August 23, 2019
A dozen major phone companies — including mobile and broadband service providers such as AT&T, Comcast, Sprint, T-Mobile and Verizon — are teaming with 51 attorneys general from across the U.S. to introduce call-blocking tech and additional measures designed to help regulators take on scammers by preventing robocalls. According to Irvine, CA-based call-blocking service YouMail, robocalls reached 4.7 billion consumers in July alone. “Robocalls are a scourge — at best, annoying, at worst, scamming people out of their hard-earned money,” said North Carolina attorney general Josh Stein.
“By signing on to these principles, industry leaders are taking new steps to keep your phone from ringing with an unwanted call,” added Stein, who is leading the coalition with attorneys general from Indiana and New Hampshire.
The other participating service providers include Bandwidth, CenturyLink, Charter Communications, Consolidated Communications, Frontier Communications, U.S. Cellular and Windstream Services.
“The new agreement,” reports The New York Times, “builds on work many are already doing to roll out technical standards that would help ensure that callers are using legitimate phone numbers.” Phone scammers will commonly “display bogus numbers — sometimes spoofing local or official numbers, like the Social Security Administration — to tempt targets into picking up the call.”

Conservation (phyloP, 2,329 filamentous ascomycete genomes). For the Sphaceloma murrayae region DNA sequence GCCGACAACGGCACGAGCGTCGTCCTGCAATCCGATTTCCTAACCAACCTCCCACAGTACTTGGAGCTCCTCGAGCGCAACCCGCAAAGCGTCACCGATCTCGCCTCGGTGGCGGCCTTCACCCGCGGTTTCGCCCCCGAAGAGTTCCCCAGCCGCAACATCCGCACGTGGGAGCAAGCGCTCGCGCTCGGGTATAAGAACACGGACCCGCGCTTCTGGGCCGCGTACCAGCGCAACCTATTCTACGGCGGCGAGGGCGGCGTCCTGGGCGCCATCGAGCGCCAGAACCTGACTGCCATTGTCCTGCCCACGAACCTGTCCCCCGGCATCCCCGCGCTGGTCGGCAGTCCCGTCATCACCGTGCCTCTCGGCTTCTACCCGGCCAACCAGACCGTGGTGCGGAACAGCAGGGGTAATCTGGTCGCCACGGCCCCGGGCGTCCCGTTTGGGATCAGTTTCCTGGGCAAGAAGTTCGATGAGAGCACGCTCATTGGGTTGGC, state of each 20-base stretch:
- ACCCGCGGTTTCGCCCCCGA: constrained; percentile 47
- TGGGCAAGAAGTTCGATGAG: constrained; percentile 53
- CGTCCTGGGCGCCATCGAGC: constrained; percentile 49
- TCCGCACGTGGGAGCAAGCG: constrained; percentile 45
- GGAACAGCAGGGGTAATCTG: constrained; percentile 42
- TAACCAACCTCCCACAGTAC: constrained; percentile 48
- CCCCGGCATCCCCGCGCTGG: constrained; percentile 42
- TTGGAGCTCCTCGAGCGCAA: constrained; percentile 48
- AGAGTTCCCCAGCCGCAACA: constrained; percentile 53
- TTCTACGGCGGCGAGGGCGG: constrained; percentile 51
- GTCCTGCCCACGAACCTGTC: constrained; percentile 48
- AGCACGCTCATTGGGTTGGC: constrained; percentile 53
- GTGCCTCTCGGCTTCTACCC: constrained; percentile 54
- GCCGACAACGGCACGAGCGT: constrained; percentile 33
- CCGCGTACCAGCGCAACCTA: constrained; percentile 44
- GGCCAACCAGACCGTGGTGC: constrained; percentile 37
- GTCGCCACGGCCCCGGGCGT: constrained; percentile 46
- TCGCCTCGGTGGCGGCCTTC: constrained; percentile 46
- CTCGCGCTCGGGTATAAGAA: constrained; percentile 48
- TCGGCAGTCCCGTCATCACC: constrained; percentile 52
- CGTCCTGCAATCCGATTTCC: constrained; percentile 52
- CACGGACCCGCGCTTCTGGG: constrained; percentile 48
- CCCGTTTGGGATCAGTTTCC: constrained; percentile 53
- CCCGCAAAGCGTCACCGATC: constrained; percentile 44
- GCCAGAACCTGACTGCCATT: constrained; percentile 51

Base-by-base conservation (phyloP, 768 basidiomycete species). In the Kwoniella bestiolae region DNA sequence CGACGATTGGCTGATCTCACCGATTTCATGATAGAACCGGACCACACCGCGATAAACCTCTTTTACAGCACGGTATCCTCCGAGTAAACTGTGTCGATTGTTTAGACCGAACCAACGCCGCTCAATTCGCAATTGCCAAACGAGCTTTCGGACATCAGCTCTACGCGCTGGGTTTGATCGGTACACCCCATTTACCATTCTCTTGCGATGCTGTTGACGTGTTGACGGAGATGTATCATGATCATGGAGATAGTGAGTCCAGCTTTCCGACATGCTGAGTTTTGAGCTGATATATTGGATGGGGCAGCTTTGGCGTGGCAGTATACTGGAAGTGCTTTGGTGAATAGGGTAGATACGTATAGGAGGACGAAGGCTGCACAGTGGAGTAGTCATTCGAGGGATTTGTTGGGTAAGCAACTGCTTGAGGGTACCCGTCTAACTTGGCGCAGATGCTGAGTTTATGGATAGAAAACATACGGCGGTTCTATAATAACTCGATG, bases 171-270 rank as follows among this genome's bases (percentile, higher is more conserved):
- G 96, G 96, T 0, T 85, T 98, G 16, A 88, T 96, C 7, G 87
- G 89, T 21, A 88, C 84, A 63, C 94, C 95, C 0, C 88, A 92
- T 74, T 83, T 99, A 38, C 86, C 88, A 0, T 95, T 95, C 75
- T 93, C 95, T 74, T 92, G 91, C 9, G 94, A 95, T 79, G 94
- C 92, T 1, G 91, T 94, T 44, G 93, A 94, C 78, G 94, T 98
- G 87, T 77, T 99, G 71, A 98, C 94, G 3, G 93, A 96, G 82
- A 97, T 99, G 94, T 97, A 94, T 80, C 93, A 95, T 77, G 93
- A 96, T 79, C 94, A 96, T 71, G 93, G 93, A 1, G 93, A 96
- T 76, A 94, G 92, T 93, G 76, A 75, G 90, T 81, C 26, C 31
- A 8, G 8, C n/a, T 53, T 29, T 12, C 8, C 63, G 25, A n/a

While the agreement does not stipulate a deadline for integrating call-verifying tech, “it does cover the full range of service providers, from cable landlines to mobile communications to Voice over Internet Protocol companies,” explains NYT.
“T-Mobile was the first to install the new standard — known by the acronym STIR/SHAKEN, a reference to James Bond and martini preparation — in January, although it is compatible only with certain devices. Verizon has also started rolling out call authentication, while T-Mobile and AT&T are working together to validate calls across their networks. AT&T has also begun validating calls with Comcast.”
To assist attorneys general in their investigations of criminal activity, phone companies also plan to monitor and analyze network traffic to better identify robocall patterns.
Getting Attacked by Robotexts? Here’s What to Do, The Wall Street Journal, 8/21/19